Houston and Gastech to foster new partnerships and collaborations

Jul 16, 2019
5 min read
Print this page

Mayor of Houston Sylvester Turner talks exclusively to Gastech News about the City of Houston’s role as a leader in the energy sector and welcoming all attendees to the city in September

When Gastech arrives in Houston in September what can visitors expect to be at the forefront of discussions and debates?
We are in a time of energy transition, when the world is seeking ways to lower carbon emissions and increase energy diversification. This will continue to include oil, but will increasingly involve lower carbon energy sources, including natural gas, wind power and solar.  

Houston’s always been a leader in the energy sector, and Houston is positioned to continue to be a leader in this energy transition. The central discussion during this year’s Gastech is can we prepare for the energy needs of tomorrow?  Energy use is expected to continue to increase and natural gas will play an important role in filling this critical need. Because of the shale revolution, the U.S. has become a net exporter of natural gas. Houston, and Houston-based companies, are at the forefront of this global expansion, turning a traditional regional market into a global energy source with LNG to help supply tomorrow’s energy.

The city is often billed as “The Energy Capital of the World”. So, can delegates and guests expect a wide range of expertise and innovations to be showcased?
Houston and Houston-based companies have always been at the forefront of innovation, and not just in the energy sector. It is with this innovative spirit that we bring Gastech to Houston as we highlight how our city remains at the forefront of the energy industry.  Houston is home to many of the largest energy companies in the world, companies that have transformed the oil and gas industry. Houston, however, also believes in broad definition of energy.  Our city government gets more than 90 per cent of its energy from renewable sources.  Around 80 per cent of our electricity comes from wind and more than 10 per cent from solar. The state of Texas, home of the shale revolution, is also the largest producer of wind energy in America, something that surprises many people.  

In the tech innovation sector, breakthroughs are flowing from Houston companies into startup enterprises and small companies. Houston is building an innovation corridor to help draw new companies in life sciences and related digital fields.

What commitments has the office of the Mayor shown to the gas and LNG industry?
LNG has the potential to help meet rising global energy demands. While natural gas has traditionally been a regional commodity, the rising demand has made large scale investment into LNG a reality.  The large number of capital intensive liquification facilities along the Gulf Coast, by companies that call Houston home, is an example of how much this market has changed.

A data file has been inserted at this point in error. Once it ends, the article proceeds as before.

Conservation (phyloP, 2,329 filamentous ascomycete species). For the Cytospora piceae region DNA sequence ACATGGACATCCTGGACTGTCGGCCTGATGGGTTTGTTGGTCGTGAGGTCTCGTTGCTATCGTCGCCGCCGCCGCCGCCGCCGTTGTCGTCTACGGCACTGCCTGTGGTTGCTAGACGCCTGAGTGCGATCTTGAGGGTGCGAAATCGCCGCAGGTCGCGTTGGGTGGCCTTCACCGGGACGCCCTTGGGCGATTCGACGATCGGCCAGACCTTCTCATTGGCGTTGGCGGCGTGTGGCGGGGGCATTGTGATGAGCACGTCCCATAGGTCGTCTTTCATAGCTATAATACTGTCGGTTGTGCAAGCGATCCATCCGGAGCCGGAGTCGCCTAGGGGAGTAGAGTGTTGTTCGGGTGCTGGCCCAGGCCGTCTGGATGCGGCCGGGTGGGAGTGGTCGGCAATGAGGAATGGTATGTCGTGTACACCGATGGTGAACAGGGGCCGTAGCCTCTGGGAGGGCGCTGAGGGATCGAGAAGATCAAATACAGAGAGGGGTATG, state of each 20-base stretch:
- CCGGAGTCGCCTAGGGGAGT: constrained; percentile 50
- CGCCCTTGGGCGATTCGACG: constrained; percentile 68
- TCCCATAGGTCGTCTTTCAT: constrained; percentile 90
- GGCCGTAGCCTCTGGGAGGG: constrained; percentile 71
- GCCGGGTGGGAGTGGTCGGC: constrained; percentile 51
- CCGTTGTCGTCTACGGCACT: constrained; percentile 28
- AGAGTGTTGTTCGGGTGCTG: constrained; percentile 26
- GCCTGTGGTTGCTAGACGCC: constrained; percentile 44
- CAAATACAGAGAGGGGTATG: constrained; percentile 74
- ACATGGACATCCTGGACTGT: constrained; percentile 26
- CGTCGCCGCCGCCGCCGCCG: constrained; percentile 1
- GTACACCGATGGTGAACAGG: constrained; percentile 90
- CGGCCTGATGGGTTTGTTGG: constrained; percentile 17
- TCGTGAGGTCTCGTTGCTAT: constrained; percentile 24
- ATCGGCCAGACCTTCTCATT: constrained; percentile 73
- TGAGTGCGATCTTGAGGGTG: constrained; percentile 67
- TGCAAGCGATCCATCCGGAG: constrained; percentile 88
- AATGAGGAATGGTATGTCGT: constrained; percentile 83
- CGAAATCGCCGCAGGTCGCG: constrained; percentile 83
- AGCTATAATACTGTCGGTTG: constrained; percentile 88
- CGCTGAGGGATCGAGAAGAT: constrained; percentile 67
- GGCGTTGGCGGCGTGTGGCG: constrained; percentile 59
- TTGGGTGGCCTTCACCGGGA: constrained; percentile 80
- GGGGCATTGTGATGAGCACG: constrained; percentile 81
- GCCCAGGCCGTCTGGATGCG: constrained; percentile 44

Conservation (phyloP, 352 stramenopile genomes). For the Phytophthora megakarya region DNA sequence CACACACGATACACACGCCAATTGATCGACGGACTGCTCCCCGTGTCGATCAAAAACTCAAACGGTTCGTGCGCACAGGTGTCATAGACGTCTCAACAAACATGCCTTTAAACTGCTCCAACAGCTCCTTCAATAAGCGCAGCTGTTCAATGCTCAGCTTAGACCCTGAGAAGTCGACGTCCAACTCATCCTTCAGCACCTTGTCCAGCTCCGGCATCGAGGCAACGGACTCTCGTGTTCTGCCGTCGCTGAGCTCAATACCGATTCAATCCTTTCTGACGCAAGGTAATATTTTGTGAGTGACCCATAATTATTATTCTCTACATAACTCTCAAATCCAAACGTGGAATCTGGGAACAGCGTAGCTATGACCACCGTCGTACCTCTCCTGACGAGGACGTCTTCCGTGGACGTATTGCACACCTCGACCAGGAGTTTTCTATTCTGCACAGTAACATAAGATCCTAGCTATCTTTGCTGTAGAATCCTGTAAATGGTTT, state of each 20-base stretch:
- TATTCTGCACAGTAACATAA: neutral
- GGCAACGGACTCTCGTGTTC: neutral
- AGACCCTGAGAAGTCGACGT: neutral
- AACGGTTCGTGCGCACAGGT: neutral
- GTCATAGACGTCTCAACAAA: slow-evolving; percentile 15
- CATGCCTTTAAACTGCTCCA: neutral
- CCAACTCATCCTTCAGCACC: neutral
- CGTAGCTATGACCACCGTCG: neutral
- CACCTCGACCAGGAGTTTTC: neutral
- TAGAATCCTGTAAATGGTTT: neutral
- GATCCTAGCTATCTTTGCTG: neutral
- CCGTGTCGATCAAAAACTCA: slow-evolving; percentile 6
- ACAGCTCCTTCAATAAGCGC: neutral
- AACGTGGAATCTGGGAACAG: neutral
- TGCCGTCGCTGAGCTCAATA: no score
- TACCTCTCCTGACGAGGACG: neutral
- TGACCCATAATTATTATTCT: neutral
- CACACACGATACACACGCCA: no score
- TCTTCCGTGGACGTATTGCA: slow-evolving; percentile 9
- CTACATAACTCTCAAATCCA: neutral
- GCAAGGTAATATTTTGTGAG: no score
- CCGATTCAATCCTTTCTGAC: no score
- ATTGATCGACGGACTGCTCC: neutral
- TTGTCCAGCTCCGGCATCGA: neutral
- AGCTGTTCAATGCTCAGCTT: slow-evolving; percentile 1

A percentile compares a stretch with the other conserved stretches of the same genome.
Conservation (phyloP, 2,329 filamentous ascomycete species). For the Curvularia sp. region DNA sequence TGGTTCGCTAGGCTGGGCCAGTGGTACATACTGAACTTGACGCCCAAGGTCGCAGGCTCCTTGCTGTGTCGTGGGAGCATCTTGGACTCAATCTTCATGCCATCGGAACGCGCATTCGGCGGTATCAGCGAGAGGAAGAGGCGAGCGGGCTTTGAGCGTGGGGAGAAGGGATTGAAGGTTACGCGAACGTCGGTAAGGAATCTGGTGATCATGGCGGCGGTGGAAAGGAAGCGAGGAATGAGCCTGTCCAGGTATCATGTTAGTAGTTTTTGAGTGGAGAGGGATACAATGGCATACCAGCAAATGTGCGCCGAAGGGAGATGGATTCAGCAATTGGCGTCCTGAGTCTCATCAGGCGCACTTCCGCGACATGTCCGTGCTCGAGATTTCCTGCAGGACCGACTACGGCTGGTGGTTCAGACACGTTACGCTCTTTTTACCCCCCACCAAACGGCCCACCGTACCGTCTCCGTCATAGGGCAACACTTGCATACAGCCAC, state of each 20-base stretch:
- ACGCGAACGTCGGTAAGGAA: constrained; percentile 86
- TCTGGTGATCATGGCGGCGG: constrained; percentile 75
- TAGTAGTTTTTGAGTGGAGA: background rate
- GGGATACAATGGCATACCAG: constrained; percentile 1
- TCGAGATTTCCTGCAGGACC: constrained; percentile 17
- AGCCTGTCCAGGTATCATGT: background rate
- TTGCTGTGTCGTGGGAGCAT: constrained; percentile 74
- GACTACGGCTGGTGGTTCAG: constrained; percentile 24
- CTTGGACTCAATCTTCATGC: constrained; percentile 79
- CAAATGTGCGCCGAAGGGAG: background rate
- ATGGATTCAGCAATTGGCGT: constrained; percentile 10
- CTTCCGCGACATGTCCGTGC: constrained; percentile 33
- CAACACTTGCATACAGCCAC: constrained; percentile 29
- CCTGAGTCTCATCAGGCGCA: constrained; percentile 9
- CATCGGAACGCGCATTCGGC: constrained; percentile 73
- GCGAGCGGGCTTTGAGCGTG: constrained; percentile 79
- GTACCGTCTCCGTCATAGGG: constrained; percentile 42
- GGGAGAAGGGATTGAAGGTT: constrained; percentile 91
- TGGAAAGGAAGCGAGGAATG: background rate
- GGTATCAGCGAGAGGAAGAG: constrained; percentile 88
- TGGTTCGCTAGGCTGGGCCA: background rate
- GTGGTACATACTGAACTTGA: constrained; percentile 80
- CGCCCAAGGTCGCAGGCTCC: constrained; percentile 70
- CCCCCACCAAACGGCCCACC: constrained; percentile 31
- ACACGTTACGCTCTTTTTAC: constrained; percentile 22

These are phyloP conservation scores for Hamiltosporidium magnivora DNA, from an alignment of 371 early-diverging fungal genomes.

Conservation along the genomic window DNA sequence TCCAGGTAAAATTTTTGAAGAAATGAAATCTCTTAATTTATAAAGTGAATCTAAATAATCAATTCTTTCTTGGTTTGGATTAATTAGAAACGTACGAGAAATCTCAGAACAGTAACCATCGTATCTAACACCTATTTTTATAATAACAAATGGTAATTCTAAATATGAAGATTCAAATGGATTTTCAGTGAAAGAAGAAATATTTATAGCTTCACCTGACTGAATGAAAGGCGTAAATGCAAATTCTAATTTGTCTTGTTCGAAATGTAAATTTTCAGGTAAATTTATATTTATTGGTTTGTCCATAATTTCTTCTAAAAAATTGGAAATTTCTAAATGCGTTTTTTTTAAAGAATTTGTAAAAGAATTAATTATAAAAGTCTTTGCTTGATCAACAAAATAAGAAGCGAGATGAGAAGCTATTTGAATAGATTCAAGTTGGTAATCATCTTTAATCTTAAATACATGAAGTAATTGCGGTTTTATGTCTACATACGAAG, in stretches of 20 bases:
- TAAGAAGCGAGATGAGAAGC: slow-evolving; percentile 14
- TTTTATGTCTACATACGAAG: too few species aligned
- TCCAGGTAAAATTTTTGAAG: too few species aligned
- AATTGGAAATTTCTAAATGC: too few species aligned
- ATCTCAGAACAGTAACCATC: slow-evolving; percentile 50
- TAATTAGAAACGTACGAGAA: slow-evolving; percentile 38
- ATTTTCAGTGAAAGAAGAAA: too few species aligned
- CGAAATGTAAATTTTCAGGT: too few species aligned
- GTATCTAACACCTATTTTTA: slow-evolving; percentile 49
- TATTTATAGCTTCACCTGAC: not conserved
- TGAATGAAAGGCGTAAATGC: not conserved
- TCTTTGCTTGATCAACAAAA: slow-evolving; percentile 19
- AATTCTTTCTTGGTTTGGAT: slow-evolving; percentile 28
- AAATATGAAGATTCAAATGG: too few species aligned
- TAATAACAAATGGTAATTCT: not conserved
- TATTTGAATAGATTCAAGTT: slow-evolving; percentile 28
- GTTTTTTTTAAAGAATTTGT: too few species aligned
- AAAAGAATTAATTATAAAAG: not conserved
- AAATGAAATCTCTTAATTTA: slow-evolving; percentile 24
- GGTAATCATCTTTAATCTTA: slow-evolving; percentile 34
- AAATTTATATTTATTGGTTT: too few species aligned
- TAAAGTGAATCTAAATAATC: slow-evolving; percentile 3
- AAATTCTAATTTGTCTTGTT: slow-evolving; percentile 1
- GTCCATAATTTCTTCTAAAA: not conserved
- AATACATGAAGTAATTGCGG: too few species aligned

The City of Houston is committed to creating and fostering the economic conditions to build the LNG industry.  For one, Houston is the number one port in the U.S. for foreign gross tonnage and supports free trade.  We have world-class academic institutions that train the engineers and other experts required to staff LNG companies, and the City of Houston has helped provide incentives to keep these companies and workers here.  We are focusing on increasing the quality of life of our city, adding green space, bike lanes, and increased urban living to attract and keep the workforce needed in this industry.  

Where do you see the future of gas in the energy mix of the next decade and how is Houston developing renewables?
I am committed to reducing carbon emissions and building a greener, cleaner, and safer City. It is this commitment that has led Houston to be a leader in green energy, and we are going to continue to move forward to stay on top. Houston is home to more than 100 solar energy companies and 30 wind energy companies, and Houston continues to work to build new and innovative ways to reduce energy consumption and the City’s environmental impact.

When the U.S. pulled out of Paris accords, I helped form the Climate Mayors coalition, which supports the accords. I remain a co-chair of this organisation. Houston is building a climate action plan to ensure we continue to reduce our greenhouse emissions and build a more sustainable city.  Finally, sustainability and resiliency go hand in hand, and we have joined with the 100 Resilient Cities and other organisations to build a stronger Houston.

What is your personal message to those set to attend?
To all the attendees of the 2019 Gastech Exhibition & Conference, I formally welcome you to the city of Houston. The world’s energy demands are changing and growing, and I hope that by coming to Houston and attending Gastech, you’re able to gain new insights, foster new partnerships and collaborations, and leave the conference even more excited about the future of the industry. While you are here, I invite everyone to experience all that Houston has to offer; from our world class museums, to critically acclaimed food and culinary scene, to our amazing public art, and our wonderful and warm people, Houston has it all.  Enjoy your stay, and I’m looking forward to seeing you at Gastech soon.